Tuesday, June 22, 2010

The Bucolic Plague: How Two Manhattanites Became Gentlemen Farmers: An Unconventional Memoir

This is another Book Giveaway on Goodreads.com that I entered on a whim. It turned out to be much funnier than I had anticipated. The author had me midway through the prologue where he describes transporting five baby goats from his farm in upstate New York to Manhattan, a trip that takes several hours, during which time the goats develop diarrhea and he is forced to drive with his head out the window to get away from the smell.

I practically fell out of my chair laughing. I knew exactly how he felt. I once transported a kitten from a breeder two hours distant from my house, a kitten that was so nervous he began pooping forcing me to drive two hours with the car windows wide open in January. Unlike the author, whose passengers were confined in a cage in the backseat of his vehicle, in my case the kitten was loose in my car and being a typical feline, sought the highest elevation on which to perch. That elevation being the top of my head, with his claws firmly implanted in my scalp for balance.

I found this book both entertaining and disappointing. Mr. Kilmer-Purcell makes frequent references to his former career as a drag queen and to his partner’s career on Martha Stewart’s show. Too many references. I understand that being a drag queen and within the orbit of Martha Stewart were two defining experiences for him and his partner, but there is whole other world outside of that small universe that he seems almost unaware of.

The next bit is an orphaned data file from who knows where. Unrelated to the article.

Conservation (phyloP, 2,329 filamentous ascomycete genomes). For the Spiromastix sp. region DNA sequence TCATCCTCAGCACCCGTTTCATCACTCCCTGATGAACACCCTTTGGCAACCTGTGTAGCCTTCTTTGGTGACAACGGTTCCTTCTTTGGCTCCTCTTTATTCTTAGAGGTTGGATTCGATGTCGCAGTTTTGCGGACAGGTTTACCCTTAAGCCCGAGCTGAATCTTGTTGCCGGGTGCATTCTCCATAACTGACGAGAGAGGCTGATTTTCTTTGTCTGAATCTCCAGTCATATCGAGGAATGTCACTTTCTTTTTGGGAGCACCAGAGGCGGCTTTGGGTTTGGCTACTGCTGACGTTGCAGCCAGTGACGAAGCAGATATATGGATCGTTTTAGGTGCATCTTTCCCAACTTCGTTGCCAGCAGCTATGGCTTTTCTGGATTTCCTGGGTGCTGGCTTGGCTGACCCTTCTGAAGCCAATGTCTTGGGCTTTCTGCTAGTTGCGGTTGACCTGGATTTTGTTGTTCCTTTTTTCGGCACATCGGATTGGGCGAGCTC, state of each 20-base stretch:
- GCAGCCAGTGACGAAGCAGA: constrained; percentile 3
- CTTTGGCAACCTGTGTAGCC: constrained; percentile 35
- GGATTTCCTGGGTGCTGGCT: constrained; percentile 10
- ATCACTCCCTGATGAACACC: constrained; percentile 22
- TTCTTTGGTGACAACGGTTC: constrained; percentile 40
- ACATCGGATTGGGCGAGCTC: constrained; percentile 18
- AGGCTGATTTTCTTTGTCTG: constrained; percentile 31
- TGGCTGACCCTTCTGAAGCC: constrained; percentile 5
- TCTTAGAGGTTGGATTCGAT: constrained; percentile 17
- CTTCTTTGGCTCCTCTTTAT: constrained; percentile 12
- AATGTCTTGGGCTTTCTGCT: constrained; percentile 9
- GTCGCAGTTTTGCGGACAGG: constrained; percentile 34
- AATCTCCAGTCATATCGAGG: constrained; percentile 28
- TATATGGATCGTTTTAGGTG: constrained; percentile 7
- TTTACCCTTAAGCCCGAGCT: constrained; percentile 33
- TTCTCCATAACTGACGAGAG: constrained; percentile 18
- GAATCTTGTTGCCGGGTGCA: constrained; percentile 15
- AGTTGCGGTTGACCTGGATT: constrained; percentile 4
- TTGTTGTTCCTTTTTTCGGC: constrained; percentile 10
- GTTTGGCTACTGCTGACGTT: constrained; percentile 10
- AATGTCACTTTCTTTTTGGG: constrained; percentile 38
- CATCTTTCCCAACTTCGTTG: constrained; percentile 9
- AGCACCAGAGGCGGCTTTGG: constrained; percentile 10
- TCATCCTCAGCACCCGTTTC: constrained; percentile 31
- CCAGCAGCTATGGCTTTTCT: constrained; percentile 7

After a lengthy set-up in which the author and his partner, find, fall in love with and purchase a “mansion” in upstate New York as a weekend house that eventually becomes a goat farm, I felt let down with the rest of the book. There is almost no discussion of their friends and activities in Manhattan, where they lived five days a week. He manages somehow to devote most of the book to the mansion cum goat farm while revealing almost nothing about the surrounding area or the inhabitants.

I would like to have learned more about his rural neighbors and his urban friends. How did those two worlds compare and contrast? What was their life like before they bought the weekend house? They had been a couple for almost a decade. What did they do during that decade? How did their lives in Manhattan change after buying the weekend house? Did they attempt to mingle the two worlds by inviting friends to visit them at their upstate retreat?

This is a great human interest story, but I feel that a big part of it is missing. It is a quick, entertaining read that is more sequins and boas than compost and canning.

Review copy courtesy of Harper Collins

1 comment:

Abbey from Goodreads said...

Laughing with you about your kitten story!